I have to wonder if her perspective is skewed just a little bit by growing up in Eden Prairie. As she notes, this is a community often marked as one of the nicer American suburbs. Not all suburbs are like this as they range from inner-ring suburbs adjacent to big cities to industrial suburbs to edge cities with lots of jobs to more exurban areas with bigger lots. Not all suburbs would have these three traits she claims are most important and others may offer features she does not discuss. On the whole, her arguments about the merits of the suburbs may be marked by a particular higher-end experience of American suburbs.
Derek Thompson points out some interesting household expenditure data from the Bureau of Labor Statistics: Americans spend quite a bit on housing and transportation.
Families with radically different incomes—from lawyers and doctors down to high-school dropouts—all spend about half of it on homes and getting around, which suggests an historically tight relationship between marginal income growth and marginal spending growth on real estate and transportation. You get a raise, you shack up with roommates. You get another raise, you get nicer studio. A bigger raise and you move out to the suburbs and buy a house—commensurably increasing your spending on transportation (bigger car + gas).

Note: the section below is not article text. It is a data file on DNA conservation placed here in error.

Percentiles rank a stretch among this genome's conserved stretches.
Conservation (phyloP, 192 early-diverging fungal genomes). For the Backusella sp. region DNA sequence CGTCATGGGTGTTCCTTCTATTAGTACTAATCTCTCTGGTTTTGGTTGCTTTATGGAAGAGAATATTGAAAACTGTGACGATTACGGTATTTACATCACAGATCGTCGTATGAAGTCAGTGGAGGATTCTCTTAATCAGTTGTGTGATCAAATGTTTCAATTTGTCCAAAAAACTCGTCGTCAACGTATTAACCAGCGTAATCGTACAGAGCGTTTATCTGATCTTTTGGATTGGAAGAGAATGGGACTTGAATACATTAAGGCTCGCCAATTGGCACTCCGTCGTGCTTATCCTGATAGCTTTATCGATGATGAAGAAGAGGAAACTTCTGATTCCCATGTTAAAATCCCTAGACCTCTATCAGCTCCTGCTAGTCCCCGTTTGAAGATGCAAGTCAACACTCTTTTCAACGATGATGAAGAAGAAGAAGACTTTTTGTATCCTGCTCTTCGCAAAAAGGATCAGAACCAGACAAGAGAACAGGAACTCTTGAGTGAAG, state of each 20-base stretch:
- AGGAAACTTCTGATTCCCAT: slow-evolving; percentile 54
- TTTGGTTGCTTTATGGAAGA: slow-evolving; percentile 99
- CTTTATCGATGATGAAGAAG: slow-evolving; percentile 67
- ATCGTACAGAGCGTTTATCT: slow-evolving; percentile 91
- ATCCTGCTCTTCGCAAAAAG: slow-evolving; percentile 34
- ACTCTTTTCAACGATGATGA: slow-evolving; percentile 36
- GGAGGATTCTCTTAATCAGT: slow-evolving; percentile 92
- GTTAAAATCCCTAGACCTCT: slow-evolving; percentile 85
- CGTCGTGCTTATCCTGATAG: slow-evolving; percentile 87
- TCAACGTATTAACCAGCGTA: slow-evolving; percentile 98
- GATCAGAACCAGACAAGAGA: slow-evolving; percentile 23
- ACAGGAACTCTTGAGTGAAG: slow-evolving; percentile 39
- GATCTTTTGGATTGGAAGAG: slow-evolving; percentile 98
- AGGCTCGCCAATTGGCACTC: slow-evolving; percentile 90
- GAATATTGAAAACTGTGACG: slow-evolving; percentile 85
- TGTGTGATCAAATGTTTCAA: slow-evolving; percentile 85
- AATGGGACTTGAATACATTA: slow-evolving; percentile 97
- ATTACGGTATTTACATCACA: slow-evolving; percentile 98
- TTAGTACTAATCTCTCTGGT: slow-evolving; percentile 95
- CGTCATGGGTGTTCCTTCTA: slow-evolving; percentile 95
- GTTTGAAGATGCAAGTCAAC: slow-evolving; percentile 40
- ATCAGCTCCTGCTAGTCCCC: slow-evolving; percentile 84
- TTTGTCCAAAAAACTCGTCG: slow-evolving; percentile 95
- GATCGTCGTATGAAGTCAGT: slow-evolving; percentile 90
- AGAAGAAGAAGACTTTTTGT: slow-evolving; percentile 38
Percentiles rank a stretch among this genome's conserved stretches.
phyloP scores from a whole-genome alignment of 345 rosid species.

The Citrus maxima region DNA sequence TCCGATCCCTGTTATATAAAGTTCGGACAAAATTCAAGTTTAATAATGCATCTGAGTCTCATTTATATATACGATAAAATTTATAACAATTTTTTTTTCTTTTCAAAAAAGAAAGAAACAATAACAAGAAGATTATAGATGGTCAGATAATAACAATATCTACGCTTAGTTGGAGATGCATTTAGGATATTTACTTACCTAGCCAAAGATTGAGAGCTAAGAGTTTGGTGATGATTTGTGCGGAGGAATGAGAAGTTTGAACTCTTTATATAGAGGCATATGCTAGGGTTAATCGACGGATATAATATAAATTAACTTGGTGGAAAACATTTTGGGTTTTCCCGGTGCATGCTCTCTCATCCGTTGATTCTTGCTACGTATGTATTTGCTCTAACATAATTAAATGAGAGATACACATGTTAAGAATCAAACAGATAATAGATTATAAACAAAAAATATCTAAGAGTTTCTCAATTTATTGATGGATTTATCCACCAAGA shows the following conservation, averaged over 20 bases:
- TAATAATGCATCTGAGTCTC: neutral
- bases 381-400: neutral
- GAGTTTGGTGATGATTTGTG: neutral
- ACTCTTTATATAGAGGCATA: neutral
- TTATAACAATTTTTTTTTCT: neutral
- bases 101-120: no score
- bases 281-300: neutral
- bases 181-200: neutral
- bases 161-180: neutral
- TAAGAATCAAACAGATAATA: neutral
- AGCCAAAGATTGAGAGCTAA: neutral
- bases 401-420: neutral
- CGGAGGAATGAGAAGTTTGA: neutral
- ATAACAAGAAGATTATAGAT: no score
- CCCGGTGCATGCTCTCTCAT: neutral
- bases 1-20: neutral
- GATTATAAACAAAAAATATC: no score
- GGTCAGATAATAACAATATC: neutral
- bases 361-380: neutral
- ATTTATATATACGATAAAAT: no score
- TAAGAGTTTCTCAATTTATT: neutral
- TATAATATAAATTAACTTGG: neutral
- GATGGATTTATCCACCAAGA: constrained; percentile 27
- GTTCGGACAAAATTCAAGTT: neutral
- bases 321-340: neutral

This monopoly of housing/transit dominance is sticky for many reasons—America is big and has space for houses but zoning often limits development, leaving us with high relative housing prices and rents; suburban sprawl invites car ownership; infrastructure supports a car culture; our gas taxes are low and mortgage interest deductions are high; the list goes on—but it doesn’t have to be this way. Not every country spends half its income on homes and cars. They have other priorities, like the UK, where the typical family spends a walloping 20 percent of its income on the super-category of “fun stuff”: culture, entertainment, sports, alcohol, and tobacco. Or look at Japan, which spends more than twice as much as us on food consumed at home.